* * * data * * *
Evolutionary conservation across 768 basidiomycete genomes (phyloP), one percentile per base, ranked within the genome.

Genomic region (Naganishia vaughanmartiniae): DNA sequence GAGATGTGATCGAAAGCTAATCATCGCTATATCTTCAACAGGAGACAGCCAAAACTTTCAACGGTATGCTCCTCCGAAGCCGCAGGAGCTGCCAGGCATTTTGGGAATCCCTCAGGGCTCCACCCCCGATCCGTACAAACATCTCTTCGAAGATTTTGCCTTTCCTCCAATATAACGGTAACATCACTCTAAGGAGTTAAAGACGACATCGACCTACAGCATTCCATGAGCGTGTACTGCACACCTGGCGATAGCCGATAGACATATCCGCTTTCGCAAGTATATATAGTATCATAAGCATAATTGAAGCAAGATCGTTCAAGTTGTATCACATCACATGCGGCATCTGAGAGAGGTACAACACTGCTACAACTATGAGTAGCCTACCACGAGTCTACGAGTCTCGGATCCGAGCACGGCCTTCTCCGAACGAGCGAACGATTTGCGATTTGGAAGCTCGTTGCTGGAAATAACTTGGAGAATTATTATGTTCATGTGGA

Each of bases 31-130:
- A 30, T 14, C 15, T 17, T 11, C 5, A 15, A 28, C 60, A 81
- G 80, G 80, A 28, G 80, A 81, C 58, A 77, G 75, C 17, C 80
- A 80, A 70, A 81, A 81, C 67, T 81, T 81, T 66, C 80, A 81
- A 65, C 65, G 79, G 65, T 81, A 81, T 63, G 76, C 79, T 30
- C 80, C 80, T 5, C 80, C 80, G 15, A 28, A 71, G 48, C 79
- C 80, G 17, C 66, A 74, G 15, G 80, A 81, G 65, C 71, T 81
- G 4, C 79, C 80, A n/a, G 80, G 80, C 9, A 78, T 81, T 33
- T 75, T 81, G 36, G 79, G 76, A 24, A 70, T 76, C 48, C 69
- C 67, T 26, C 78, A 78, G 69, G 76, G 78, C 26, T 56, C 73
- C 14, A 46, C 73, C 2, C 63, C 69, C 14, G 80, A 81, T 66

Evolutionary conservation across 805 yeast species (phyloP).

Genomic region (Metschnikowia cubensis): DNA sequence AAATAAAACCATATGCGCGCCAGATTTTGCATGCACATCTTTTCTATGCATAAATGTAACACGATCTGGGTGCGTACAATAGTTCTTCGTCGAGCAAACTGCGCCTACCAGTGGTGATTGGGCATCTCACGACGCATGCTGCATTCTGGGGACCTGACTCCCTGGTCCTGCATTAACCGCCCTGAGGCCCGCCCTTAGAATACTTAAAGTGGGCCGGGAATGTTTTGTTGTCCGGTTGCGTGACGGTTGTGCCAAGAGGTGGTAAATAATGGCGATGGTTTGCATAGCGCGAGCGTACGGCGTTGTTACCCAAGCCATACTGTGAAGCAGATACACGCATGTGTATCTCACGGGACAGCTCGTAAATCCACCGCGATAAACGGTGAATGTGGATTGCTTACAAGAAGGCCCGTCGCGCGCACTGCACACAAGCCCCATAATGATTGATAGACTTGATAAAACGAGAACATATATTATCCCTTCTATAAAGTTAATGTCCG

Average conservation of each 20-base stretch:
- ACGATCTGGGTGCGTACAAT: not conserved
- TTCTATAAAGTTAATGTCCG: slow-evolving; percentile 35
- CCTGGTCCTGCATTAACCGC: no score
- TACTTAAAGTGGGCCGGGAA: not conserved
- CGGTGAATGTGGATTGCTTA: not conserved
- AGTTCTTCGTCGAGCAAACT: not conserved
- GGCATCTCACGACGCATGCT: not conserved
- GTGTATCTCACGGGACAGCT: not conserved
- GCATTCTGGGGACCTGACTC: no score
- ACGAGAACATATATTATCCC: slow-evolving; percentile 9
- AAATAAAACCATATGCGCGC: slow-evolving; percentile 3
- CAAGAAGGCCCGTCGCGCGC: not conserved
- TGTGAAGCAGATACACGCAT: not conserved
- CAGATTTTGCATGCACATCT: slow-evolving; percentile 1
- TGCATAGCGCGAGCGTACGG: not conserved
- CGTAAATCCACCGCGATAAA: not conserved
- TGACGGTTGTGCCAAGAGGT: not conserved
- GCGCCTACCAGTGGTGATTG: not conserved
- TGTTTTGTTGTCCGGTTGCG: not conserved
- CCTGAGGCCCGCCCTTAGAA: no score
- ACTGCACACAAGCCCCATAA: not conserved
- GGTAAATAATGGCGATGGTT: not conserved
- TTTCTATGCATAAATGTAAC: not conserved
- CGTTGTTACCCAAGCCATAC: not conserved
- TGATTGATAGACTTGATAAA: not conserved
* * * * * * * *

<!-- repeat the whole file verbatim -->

Evolutionary conservation across 768 basidiomycete genomes (phyloP), one percentile per base, ranked within the genome.

Genomic region (Naganishia vaughanmartiniae): DNA sequence GAGATGTGATCGAAAGCTAATCATCGCTATATCTTCAACAGGAGACAGCCAAAACTTTCAACGGTATGCTCCTCCGAAGCCGCAGGAGCTGCCAGGCATTTTGGGAATCCCTCAGGGCTCCACCCCCGATCCGTACAAACATCTCTTCGAAGATTTTGCCTTTCCTCCAATATAACGGTAACATCACTCTAAGGAGTTAAAGACGACATCGACCTACAGCATTCCATGAGCGTGTACTGCACACCTGGCGATAGCCGATAGACATATCCGCTTTCGCAAGTATATATAGTATCATAAGCATAATTGAAGCAAGATCGTTCAAGTTGTATCACATCACATGCGGCATCTGAGAGAGGTACAACACTGCTACAACTATGAGTAGCCTACCACGAGTCTACGAGTCTCGGATCCGAGCACGGCCTTCTCCGAACGAGCGAACGATTTGCGATTTGGAAGCTCGTTGCTGGAAATAACTTGGAGAATTATTATGTTCATGTGGA

Each of bases 31-130:
- A 30, T 14, C 15, T 17, T 11, C 5, A 15, A 28, C 60, A 81
- G 80, G 80, A 28, G 80, A 81, C 58, A 77, G 75, C 17, C 80
- A 80, A 70, A 81, A 81, C 67, T 81, T 81, T 66, C 80, A 81
- A 65, C 65, G 79, G 65, T 81, A 81, T 63, G 76, C 79, T 30
- C 80, C 80, T 5, C 80, C 80, G 15, A 28, A 71, G 48, C 79
- C 80, G 17, C 66, A 74, G 15, G 80, A 81, G 65, C 71, T 81
- G 4, C 79, C 80, A n/a, G 80, G 80, C 9, A 78, T 81, T 33
- T 75, T 81, G 36, G 79, G 76, A 24, A 70, T 76, C 48, C 69
- C 67, T 26, C 78, A 78, G 69, G 76, G 78, C 26, T 56, C 73
- C 14, A 46, C 73, C 2, C 63, C 69, C 14, G 80, A 81, T 66

Evolutionary conservation across 805 yeast species (phyloP).

Genomic region (Metschnikowia cubensis): DNA sequence AAATAAAACCATATGCGCGCCAGATTTTGCATGCACATCTTTTCTATGCATAAATGTAACACGATCTGGGTGCGTACAATAGTTCTTCGTCGAGCAAACTGCGCCTACCAGTGGTGATTGGGCATCTCACGACGCATGCTGCATTCTGGGGACCTGACTCCCTGGTCCTGCATTAACCGCCCTGAGGCCCGCCCTTAGAATACTTAAAGTGGGCCGGGAATGTTTTGTTGTCCGGTTGCGTGACGGTTGTGCCAAGAGGTGGTAAATAATGGCGATGGTTTGCATAGCGCGAGCGTACGGCGTTGTTACCCAAGCCATACTGTGAAGCAGATACACGCATGTGTATCTCACGGGACAGCTCGTAAATCCACCGCGATAAACGGTGAATGTGGATTGCTTACAAGAAGGCCCGTCGCGCGCACTGCACACAAGCCCCATAATGATTGATAGACTTGATAAAACGAGAACATATATTATCCCTTCTATAAAGTTAATGTCCG

Average conservation of each 20-base stretch:
- ACGATCTGGGTGCGTACAAT: not conserved
- TTCTATAAAGTTAATGTCCG: slow-evolving; percentile 35
- CCTGGTCCTGCATTAACCGC: no score
- TACTTAAAGTGGGCCGGGAA: not conserved
- CGGTGAATGTGGATTGCTTA: not conserved
- AGTTCTTCGTCGAGCAAACT: not conserved
- GGCATCTCACGACGCATGCT: not conserved
- GTGTATCTCACGGGACAGCT: not conserved
- GCATTCTGGGGACCTGACTC: no score
- ACGAGAACATATATTATCCC: slow-evolving; percentile 9
- AAATAAAACCATATGCGCGC: slow-evolving; percentile 3
- CAAGAAGGCCCGTCGCGCGC: not conserved
- TGTGAAGCAGATACACGCAT: not conserved
- CAGATTTTGCATGCACATCT: slow-evolving; percentile 1
- TGCATAGCGCGAGCGTACGG: not conserved
- CGTAAATCCACCGCGATAAA: not conserved
- TGACGGTTGTGCCAAGAGGT: not conserved
- GCGCCTACCAGTGGTGATTG: not conserved
- TGTTTTGTTGTCCGGTTGCG: not conserved
- CCTGAGGCCCGCCCTTAGAA: no score
- ACTGCACACAAGCCCCATAA: not conserved
- GGTAAATAATGGCGATGGTT: not conserved
- TTTCTATGCATAAATGTAAC: not conserved
- CGTTGTTACCCAAGCCATAC: not conserved
- TGATTGATAGACTTGATAAA: not conserved